Forever in my heart
by Parker Stephens
I wasn't necessary eager to begin keeping chickens, but my girlfriend had been wanting to for quite some time.
We picked out three babies: an Easter Egger, a Polish and a little black Silkie. We named the Silkie Lu. He had these tattered wings that we affectionately referred to as "fallen angel wings". He was so tiny!
We would often cuddle him, resting him on our chest or stomach and then gently covering him with one of our hands because we feared he would get cold. He always calmed down when we did this. For such a tiny and seemingly fragile little thing, he was so vocal and bossy. As he grew we noticed he seemed much more confident than our other hens.
One day a friend had given us two mature Isa Browns that we introduced to the flock. These girls were confident and unintimidated by their new environment. But to be safe and be sure everyone got along, we kept our new hen, Rogue, in a kennel and brought her into the chicken run.
Lu was still a little too young for us to be sure if he was a hen or a roo and up until this point we has simply assumed that Lu was a hen. But then he did something...this tiny little fallen angel approached the hen, who was twice his size, and standing as tall as he could, put his chest out and almost frantically tried to "chest bump" his way through the kennel and get closer to the hen.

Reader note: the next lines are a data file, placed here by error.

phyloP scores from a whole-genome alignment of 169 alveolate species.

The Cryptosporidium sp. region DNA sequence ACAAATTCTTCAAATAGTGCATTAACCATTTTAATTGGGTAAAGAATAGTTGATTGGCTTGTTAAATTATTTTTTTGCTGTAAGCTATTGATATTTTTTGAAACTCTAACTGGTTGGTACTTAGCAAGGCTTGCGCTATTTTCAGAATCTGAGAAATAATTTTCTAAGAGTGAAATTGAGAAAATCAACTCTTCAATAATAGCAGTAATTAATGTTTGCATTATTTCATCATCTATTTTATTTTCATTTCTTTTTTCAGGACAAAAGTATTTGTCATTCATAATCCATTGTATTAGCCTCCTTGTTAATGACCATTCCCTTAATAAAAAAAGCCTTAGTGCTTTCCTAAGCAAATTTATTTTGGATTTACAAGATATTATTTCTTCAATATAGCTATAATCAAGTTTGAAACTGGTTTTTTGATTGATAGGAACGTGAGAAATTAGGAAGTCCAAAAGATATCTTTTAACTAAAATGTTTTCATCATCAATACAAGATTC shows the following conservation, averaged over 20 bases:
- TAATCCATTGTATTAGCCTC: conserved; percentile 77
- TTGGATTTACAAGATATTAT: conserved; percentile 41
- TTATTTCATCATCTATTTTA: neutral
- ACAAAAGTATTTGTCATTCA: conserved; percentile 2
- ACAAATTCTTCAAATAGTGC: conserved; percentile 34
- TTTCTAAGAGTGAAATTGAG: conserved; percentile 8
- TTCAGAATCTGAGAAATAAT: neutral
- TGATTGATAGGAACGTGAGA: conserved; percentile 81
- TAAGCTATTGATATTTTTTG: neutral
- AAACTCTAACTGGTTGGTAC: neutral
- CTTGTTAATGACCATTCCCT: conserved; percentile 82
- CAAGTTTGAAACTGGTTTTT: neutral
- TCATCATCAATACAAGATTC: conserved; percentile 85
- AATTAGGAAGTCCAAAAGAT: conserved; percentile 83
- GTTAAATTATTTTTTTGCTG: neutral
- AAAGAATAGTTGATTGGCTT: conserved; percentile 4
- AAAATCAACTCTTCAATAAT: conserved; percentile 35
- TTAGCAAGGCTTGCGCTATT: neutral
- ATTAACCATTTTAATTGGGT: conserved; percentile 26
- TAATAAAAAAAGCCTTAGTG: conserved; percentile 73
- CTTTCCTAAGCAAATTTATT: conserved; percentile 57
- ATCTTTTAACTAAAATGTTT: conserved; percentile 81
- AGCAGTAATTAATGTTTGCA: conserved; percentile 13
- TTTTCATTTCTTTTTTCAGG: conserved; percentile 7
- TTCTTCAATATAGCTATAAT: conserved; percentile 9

He then began circling her and the kennel and displaying his little dance. Was our sweet little Silkie hen actually a rooster?
Not long after that Lu began to "crow". It always came out as more of a sort of scream, a complaint. At times he sounds like an old-timey "a-oog-a" horn honk. But we didn't mind at all. He made us laugh. Sometimes at night, when Lu was in his coop, trying to sleep, we would be up talking and laughing. And then Lu would sound off with this disapproving "scream". He did not like to be awoken in the night.
He was a goofball, he looked funny (we described him as looking like a tiny llama to looking like a gremlin) and had the silliest personality. But Lu took his job seriously, he was always so good to his ladies.
He and our Polish hen seemed particularly bonded and we realized with her pom-pom hair doo, she didn't see well and Lu acted as her guide. One of Lu's favorite past times was to hunt for beetles but whenever he found a special treat he would "tid-bit" at his girls.
He was always very gentle and allowed us up to pick him up and cuddle him. Even though he could be a "pig pen," always sussing out any mud he could find to play in and continue foraging for beetles, we would still spend time holding him.
He was not even a year old yet and had never shown any signs of being anything but healthy and happy. One morning very recently, my girlfriend went out to let the chickens out of their coop and into their run. Usually Lu was the first to greet her. So she immediately knew something was wrong.
That's when she discovered him, lifeless. We had even heard his calling out in the late night, nothing alarming, just his typical complaint that we were being too loud (the coop is just outside our bedroom window).
We were devastated to lose this sweet, completely unique, gentle and goofy boy who had brought us so much joy during our time with him.